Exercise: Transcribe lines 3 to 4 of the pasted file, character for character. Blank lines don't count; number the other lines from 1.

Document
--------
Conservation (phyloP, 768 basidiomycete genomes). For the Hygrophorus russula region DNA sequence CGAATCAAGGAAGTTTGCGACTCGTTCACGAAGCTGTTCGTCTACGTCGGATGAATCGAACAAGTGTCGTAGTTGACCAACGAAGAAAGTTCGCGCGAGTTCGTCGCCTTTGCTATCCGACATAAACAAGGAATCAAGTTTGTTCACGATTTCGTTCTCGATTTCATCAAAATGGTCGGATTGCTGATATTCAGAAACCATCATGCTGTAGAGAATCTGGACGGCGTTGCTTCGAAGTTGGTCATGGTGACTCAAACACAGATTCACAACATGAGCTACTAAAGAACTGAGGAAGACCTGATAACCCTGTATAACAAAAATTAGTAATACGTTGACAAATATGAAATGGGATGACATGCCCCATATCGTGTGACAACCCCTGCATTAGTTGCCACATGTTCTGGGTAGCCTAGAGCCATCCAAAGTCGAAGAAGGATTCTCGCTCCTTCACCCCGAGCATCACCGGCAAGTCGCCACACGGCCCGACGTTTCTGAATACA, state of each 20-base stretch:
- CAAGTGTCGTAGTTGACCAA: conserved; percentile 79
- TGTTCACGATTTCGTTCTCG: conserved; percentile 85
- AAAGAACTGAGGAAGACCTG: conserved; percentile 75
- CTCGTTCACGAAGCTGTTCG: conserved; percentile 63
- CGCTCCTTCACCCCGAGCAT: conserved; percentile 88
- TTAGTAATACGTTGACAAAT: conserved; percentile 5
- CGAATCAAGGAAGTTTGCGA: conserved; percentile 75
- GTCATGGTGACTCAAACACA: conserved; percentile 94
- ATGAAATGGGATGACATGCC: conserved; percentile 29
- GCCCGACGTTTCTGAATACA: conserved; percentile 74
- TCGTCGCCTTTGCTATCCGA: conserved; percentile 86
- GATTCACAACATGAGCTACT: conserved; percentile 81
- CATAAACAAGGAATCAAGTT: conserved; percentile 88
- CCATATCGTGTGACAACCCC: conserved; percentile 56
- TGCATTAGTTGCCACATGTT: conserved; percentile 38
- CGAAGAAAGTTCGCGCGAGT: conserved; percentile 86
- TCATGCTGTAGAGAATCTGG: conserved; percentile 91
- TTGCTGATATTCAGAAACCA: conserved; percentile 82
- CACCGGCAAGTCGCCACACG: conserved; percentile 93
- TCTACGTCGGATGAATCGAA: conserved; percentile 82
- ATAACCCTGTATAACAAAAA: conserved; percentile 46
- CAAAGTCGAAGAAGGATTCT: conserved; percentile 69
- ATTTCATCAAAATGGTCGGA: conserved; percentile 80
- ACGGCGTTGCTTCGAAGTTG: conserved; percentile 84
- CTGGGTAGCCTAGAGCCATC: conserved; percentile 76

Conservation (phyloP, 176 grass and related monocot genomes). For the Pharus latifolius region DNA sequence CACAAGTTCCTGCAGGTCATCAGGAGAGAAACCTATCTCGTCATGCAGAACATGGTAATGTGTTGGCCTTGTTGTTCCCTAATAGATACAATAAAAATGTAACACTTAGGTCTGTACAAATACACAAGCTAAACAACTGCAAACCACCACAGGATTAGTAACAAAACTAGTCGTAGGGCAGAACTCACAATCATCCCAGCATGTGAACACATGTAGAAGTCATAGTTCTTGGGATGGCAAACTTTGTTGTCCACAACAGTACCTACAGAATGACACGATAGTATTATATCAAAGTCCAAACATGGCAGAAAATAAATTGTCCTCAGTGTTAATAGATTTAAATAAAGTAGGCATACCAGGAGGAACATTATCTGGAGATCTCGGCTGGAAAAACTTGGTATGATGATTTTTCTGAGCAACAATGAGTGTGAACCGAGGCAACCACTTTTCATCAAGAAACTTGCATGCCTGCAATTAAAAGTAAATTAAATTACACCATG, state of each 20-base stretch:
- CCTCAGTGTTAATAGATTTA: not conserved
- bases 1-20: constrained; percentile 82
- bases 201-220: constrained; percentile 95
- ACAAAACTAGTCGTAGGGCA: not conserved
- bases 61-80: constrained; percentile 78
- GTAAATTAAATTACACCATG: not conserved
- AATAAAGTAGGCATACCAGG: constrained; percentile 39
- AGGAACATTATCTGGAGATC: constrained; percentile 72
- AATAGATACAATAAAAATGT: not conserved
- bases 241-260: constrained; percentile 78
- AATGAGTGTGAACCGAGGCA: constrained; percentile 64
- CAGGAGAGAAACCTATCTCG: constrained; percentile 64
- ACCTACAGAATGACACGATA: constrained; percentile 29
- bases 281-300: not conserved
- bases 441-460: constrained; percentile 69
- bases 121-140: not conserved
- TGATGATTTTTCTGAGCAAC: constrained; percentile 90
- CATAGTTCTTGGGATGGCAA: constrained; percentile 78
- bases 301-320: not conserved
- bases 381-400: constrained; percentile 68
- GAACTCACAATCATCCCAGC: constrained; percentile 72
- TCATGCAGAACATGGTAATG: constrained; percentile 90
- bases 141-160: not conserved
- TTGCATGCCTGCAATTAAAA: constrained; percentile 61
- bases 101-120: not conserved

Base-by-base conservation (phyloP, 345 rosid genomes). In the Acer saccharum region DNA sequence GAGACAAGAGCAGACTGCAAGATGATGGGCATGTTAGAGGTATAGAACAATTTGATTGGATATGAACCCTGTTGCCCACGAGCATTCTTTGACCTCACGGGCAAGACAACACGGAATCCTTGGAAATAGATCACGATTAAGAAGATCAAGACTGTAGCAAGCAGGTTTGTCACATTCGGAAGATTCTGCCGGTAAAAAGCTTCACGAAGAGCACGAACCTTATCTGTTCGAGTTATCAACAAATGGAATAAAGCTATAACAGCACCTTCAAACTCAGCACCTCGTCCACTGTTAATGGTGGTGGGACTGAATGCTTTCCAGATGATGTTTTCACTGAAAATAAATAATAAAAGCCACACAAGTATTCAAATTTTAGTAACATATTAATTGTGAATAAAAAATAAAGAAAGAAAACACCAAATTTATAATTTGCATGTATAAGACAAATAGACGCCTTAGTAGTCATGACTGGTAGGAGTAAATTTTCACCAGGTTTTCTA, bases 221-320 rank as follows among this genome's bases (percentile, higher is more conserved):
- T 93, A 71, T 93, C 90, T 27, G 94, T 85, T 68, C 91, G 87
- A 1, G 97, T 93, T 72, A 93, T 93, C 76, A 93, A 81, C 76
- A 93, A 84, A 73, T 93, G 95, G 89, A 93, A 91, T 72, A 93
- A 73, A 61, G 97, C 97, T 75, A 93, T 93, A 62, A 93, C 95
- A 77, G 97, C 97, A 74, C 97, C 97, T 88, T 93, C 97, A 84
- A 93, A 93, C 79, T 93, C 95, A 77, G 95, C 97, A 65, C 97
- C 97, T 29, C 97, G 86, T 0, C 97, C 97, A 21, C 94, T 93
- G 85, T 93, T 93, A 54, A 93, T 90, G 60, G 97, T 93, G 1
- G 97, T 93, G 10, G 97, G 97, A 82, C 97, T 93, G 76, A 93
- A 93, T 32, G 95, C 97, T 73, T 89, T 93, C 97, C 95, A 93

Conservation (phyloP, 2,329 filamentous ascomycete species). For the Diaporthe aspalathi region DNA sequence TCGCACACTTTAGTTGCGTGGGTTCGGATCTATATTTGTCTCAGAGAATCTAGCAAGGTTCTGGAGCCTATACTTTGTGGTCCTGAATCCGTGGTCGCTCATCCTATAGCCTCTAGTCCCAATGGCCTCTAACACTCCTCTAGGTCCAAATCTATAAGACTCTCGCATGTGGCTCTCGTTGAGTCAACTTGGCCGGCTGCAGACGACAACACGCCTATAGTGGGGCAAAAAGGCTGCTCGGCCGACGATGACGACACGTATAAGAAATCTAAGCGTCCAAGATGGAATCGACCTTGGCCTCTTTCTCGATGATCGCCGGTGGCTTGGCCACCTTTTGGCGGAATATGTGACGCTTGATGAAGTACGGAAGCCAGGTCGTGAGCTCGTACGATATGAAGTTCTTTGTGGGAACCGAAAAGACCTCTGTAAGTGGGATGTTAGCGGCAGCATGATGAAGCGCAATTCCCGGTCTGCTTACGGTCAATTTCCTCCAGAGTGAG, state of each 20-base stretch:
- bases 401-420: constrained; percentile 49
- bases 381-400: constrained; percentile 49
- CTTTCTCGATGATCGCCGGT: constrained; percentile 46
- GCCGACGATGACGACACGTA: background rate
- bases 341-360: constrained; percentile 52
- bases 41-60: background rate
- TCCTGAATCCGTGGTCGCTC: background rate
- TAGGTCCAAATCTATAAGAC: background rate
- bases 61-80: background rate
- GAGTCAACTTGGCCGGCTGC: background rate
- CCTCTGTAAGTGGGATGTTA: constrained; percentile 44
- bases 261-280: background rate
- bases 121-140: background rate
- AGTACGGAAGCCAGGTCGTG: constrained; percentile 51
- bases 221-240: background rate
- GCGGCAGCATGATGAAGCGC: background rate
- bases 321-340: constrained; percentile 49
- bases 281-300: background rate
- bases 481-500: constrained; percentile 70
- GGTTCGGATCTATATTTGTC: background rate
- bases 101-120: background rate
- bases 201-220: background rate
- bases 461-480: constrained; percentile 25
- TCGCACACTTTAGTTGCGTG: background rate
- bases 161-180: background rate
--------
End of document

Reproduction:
- TGTTCACGATTTCGTTCTCG: conserved; percentile 85
- AAAGAACTGAGGAAGACCTG: conserved; percentile 75